It had been a project more than a decade in the making and under construction for the last two years.
"Together we've built a school that tells our young people to grow and think deeply and independently, to be confident and to believe in themselves as much as this community clearly believes in them. The city of Pittsfield and the Commonwealth of Massachusetts today celebrates putting our money where our mouth is," McCandless said during the ribbon cutting.
The ribbon cutting was one of the more cheerful events in the city of Pittsfield in 2018. The year took many tones, sometimes happy with good news, sometimes sad, sometimes angry, and often intense.
The year is characterized by a significant number of hotly debated topics from the district attorney's race to trash collection to upgrades to the wastewater system.
The year didn't start with a cheerful tone. It started sad. The weather was miserable on Jan. 12, but that didn't stop nearly every member of the Police Department from marching in the pouring rain to St. Charles' Church to pay respects to Lt. Michael Winston. He was a highly decorated officer who died a week earlier while on vacation in Florida.
Law enforcement was a common theme throughout 2018 as a number of debates focused on the justice system. Most eyes were on the district attorney's office throughout the year after David Capeless announced his retirement in March.
That led to the hottest election in recent memory as Paul Caccaviello, Andrea Harrington, and Judith Knight stormed the county in bids to win the seat. Capeless had been the district attorney for 14 years and an open seat led to countywide conversations about the justice system.
Harrington ultimately won the Democratic primary but the race wasn't over. The primary was close and Caccaviello, who finished second and was the incumbent after Capeless' departure, mounted a write-in campaign. It would have been a historic accomplishment if he had succeeded.
But, he did not. Harrington, who ran as a reformer, will now step into the office on Jan. 2
Law enforcement also sits at the center of a yet to be resolved plan to create a citizens' committee to provide oversight. Talks about creating such a committee had started in late 2017 but when Mayor Linda Tyer put forth a proposal to the City Council, some of those who originally pushed for it felt the mayor had gutted the authority of such a committee.
The City Council spent a number of meetings trying to determine which form the committee will take and what type of authority it would have.
Police were again at the center of debate when neighbors of the shooting range petitioned to close it. The Police Department said it needed the location to train but neighbors felt it was too close to the residential areas, did not conform with zoning, and that a better location could be found.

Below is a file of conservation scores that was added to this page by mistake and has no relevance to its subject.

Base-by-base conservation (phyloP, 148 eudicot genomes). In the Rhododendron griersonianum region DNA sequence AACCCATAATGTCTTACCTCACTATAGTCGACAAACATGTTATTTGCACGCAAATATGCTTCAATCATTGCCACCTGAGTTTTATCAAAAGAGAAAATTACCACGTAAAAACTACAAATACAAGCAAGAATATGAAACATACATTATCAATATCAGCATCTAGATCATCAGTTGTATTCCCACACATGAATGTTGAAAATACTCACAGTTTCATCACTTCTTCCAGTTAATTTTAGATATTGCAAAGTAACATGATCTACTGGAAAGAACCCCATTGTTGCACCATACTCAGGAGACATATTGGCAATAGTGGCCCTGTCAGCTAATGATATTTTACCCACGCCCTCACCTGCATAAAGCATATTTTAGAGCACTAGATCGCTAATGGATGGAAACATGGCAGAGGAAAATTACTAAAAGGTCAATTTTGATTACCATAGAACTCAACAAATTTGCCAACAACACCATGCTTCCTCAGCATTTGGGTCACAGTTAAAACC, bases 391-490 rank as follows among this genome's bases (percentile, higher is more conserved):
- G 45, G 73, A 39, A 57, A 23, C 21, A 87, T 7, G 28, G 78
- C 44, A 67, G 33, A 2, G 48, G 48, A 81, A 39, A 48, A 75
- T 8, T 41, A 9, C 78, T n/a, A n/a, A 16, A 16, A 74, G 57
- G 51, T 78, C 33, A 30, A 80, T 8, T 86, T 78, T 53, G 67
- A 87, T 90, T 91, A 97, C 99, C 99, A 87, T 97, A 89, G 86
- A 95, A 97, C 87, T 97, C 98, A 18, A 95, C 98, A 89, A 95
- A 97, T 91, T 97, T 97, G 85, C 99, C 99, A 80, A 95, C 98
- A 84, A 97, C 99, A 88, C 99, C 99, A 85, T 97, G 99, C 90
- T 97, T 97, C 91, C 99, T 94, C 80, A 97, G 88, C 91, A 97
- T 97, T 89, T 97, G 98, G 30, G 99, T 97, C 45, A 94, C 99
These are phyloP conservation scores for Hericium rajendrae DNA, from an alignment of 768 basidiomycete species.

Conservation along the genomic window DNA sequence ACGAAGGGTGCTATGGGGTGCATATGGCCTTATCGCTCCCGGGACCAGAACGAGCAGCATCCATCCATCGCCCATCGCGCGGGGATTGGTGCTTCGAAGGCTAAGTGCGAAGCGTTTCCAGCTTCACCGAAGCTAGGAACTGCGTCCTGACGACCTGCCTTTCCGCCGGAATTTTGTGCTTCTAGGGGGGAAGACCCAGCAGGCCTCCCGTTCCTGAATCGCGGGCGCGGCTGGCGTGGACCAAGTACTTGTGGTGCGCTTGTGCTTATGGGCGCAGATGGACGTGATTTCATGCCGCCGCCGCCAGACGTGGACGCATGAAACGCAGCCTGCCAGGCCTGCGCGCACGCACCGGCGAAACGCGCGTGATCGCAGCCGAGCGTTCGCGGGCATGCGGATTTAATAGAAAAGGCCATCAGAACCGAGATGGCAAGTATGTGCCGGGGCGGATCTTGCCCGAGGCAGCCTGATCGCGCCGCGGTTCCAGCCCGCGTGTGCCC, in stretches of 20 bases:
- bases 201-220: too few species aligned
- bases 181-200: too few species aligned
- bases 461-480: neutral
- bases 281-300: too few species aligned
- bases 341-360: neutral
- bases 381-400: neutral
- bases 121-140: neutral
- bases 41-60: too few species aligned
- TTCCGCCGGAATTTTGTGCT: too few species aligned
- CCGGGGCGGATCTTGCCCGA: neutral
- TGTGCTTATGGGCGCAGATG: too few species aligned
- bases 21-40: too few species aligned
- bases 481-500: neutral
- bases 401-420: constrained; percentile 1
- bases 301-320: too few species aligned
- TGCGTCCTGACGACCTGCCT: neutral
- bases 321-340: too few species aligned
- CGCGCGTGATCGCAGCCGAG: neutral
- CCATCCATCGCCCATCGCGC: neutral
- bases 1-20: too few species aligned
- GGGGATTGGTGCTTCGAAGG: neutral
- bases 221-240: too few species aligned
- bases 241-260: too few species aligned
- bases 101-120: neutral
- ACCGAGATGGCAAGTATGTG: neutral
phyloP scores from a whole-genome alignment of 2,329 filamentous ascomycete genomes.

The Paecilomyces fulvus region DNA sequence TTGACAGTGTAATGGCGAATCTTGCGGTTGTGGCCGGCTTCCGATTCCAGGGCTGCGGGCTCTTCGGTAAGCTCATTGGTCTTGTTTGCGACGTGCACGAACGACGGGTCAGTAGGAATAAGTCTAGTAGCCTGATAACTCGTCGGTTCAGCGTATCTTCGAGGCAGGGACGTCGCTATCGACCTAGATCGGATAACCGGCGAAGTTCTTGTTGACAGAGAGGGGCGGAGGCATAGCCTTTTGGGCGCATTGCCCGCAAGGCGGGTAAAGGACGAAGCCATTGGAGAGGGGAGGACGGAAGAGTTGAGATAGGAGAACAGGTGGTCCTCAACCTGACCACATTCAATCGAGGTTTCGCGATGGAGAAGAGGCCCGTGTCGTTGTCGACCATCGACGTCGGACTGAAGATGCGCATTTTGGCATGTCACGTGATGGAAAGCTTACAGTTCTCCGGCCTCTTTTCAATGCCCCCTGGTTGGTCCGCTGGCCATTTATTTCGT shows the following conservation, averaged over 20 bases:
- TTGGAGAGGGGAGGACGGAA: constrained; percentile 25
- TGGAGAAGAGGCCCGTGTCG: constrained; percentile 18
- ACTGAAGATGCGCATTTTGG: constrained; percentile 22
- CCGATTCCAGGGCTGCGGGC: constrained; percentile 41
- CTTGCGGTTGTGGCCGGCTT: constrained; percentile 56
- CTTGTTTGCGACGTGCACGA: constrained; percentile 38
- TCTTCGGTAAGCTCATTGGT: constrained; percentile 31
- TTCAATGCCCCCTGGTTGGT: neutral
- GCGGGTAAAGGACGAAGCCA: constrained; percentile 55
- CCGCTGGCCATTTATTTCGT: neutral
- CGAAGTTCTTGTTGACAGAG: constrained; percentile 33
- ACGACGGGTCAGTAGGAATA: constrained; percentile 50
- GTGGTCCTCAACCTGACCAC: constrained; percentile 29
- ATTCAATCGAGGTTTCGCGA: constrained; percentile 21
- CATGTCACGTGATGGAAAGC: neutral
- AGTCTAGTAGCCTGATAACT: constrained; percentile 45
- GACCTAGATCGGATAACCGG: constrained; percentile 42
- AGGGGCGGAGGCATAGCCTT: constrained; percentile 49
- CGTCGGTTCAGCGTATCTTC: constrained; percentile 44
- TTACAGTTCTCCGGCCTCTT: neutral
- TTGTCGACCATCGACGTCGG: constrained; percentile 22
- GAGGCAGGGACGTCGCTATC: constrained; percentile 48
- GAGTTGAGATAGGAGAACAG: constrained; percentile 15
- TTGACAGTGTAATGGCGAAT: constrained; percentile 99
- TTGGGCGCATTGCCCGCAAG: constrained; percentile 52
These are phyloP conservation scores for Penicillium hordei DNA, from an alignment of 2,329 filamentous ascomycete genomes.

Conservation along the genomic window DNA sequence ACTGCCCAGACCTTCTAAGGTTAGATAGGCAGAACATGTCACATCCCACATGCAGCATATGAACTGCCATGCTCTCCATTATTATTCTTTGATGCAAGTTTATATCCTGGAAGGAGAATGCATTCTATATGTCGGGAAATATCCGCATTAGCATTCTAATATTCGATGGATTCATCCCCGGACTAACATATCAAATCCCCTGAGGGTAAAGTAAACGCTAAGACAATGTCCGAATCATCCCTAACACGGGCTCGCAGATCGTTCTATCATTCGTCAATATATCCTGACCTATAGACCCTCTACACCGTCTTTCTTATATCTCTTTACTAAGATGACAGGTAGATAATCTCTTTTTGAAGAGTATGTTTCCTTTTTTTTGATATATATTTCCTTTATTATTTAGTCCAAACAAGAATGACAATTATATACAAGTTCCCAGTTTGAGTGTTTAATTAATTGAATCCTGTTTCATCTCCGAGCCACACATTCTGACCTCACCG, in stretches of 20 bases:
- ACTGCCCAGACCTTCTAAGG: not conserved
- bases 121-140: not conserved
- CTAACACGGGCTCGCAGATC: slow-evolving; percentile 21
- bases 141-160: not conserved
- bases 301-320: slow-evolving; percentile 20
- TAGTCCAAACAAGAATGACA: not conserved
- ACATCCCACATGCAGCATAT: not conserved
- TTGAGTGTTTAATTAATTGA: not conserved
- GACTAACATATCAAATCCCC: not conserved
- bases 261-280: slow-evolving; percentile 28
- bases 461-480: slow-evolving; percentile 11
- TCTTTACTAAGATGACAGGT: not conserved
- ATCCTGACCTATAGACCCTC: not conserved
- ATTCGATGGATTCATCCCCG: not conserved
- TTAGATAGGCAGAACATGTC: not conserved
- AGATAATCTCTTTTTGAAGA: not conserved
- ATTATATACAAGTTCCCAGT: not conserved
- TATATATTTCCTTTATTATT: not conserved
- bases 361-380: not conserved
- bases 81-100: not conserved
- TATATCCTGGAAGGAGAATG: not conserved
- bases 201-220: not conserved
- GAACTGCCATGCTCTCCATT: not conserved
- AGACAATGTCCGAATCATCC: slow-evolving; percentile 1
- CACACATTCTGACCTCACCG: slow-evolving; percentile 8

Meanwhile, the nation was watching the department in a much less controversial way. Officer Darren Derby made waves when he launched his plan to purchase an ice cream truck to further ways to more closely connect with the city's youth.
The effort received significant support from the community as business and individuals donated to make it happen. In just a couple months, Derby secured the funding and purchased the truck. It rolled out to the community for the first time on the Fourth of July.
The oversight committee and shooting range were only a small part of the hours upon hours of City Council meetings this year. A number of issues led to very late night meetings, particularly early in the years, and much of the talk around town wasn't so much about the topics but about how much talking the council was doing.
But other councilors filed petitions to overhaul the system in hopes to find money. The trash plans were hotly debated among the public and changes to that system should be expected in 2019.
The City Council also had lengthy discussions about a $74 million upgrade to the wastewater treatment plant. The city was under an EPA mandate to improve the system but the sticker shock of the price led the council to want alternatives.
Those debates were taking place throughout the city, literally. The City Hall elevator broke and the council could not meet in the chambers for a few months. The issue led the city to utilize spaces throughout the city to hold meetings.
The School Committee also found itself in the middle of great debate when it agreed to change Columbus Day on the school calendar to Indigenous People's Day. The Italian community was outraged and felt insulted. It fought the issue on all fronts. But ultimately, the School Committee stuck by its decision.